Beliefnet
May 17, 2002

SAN JUAN, Puerto Rico (AP) - Donning a black bikini, Nasma Mohammed is like many beauty queens - young and ambitious - but unlike most of this year's 76 Miss Universe contestants, she is also Muslim.

Shrugging off criticism from Muslim groups who say the display of flesh goes against Islam, the candidate from the oil-rich Caribbean nation of Trinidad and Tobago says her faith has helped her get where she is.

``I'm very religious. My faith has given me an inner peace to accomplish many of my goals,'' says Mohammed, a 23-year-old bank trainee with a bachelor's degree in management and chemistry.

Mohammed is one of four Muslim contestants at the 2002 Miss Universe pageant being held on this U.S. Caribbean territory May 29. The other candidates come from Turkey, Singapore and Egypt - all secular nations.

``No God fearing woman would enter a beauty contest. It is against all the teachings about modesty and good behavior,'' said Mansoor Ibraham of Astra Anjuman Sunaat Ul Jamaat, a Muslim group in Trinidad.

Mohammed acknowledges the opposition.

``In everything you find opposition. What's in your heart and mind is more important than what is on your body,'' she said.

Trinidad and Tobago's population of 1.3 million is split almost evenly between descendants of African slaves and indentured servants from India. The East Indian population is divided between Hindus and Muslims and some Afro-Trinidadians have converted to Islam.

The culture, although conservative in nature, is pure Caribbean in its attitude toward dress, illustrated by its raucous Carnival.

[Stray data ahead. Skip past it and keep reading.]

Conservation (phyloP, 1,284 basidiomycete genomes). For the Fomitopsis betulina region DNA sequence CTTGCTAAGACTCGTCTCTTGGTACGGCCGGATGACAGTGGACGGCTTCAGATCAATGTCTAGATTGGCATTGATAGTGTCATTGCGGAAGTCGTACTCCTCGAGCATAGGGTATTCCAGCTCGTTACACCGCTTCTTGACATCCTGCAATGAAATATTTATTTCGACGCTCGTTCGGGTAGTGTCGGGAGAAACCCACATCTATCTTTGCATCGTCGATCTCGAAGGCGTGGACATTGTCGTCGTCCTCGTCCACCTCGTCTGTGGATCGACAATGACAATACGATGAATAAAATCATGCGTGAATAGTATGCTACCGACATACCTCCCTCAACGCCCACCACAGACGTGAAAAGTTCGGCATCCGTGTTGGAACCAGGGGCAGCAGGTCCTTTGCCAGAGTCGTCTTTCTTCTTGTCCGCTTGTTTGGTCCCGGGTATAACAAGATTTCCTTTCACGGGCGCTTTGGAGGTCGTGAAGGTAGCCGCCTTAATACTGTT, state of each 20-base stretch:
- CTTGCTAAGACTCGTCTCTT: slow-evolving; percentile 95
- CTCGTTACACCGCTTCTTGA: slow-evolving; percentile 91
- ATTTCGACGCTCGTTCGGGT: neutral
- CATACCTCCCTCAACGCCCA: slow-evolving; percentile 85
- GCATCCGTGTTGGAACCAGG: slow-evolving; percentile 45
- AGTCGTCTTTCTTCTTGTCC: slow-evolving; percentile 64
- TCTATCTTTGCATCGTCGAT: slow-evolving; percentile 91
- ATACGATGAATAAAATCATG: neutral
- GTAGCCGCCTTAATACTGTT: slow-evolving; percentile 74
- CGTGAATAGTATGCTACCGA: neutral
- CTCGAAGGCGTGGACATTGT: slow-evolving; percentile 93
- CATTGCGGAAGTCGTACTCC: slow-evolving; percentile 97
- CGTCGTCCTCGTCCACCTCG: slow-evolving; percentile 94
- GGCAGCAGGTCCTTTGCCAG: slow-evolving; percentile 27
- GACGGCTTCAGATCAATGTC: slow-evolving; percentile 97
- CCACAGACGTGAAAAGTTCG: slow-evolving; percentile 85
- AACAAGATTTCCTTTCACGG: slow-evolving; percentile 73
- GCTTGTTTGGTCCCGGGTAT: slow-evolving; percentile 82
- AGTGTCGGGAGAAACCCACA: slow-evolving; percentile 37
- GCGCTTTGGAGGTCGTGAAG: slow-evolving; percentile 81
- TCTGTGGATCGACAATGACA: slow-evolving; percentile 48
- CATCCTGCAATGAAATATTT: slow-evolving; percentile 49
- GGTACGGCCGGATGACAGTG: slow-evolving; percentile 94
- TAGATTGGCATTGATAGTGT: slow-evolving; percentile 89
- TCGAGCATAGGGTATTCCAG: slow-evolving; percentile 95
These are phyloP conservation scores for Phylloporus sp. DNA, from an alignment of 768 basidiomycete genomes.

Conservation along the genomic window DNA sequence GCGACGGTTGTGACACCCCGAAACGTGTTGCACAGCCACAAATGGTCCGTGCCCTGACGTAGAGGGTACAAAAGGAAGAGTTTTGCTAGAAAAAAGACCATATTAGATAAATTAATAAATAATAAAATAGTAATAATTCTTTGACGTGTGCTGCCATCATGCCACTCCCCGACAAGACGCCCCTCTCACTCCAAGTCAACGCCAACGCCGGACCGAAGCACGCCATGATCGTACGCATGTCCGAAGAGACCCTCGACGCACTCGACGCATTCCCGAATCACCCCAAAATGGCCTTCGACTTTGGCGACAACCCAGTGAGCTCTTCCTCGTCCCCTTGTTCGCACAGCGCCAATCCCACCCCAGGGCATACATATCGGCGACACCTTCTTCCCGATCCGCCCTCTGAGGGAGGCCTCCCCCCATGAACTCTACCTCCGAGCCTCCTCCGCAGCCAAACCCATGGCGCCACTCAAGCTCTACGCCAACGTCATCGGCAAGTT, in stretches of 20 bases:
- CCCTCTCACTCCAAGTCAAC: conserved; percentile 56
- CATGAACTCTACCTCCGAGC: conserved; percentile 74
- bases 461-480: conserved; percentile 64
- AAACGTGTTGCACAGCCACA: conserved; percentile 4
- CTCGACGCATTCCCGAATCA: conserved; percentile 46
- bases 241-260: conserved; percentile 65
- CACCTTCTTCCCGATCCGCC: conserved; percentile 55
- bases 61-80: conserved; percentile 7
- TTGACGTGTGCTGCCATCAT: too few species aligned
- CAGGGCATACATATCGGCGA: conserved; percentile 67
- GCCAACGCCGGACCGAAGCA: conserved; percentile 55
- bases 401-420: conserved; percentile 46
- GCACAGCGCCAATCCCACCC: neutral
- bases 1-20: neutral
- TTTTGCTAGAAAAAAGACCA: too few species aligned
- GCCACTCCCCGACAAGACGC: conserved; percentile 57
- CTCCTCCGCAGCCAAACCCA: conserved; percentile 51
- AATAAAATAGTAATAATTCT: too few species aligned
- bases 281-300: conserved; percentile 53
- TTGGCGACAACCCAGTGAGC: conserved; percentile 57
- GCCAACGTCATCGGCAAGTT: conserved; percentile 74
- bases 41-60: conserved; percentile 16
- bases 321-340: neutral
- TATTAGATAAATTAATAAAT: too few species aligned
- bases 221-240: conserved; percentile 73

Mohammed said she doesn't follow all the orthodox tenets of the faith, but she prays daily and observes Muslim holidays, such as Ramadan.

``Yes, I am in my swimsuit, but I'm in a very controlled environment,'' she says. ``I'm showing women that it's good to stay healthy and fit.''

Jodan Hassan, a spokeswoman for the Washington-based Council on American Islamic Relations, said women can find other ways to show their intelligence and ambitions without putting their bodies on display.

``Beauty contests judge women on their bodies,'' she said. ``For Muslims the interaction between men and women is based on modesty.''

In 1972, prior to the Soviet invasion, Afghanistan held its first and only pageant giving Zohra Daoud the title of Miss Afghanistan.

``It was an encouragement for youth achievements. It wasn't a beauty contest then,'' said Daoud from her Malibu, California home. Daoud fled to the United States after the Soviets invaded in 1979, and in 1996 she founded the Afghan Women's Association of Southern California, which raises funds for humanitarian efforts in Afghanistan.

That 1972 competition held no swimsuit competition and the dresses were very conservative, said Daoud.

``The beauty contest in the West is a commercial thing. I am really against the swimsuit competition,'' she said.

Miss Egypt, Sally Shaheen, says her desire to be a reigning beauty queen is also within the parameters of her faith.

``Religion is not something to tell you what to do or what not to do,'' said 24-year-old Shaheen, who studied communications and hopes one day to own her own television station. ``I don't harm anyone here.''

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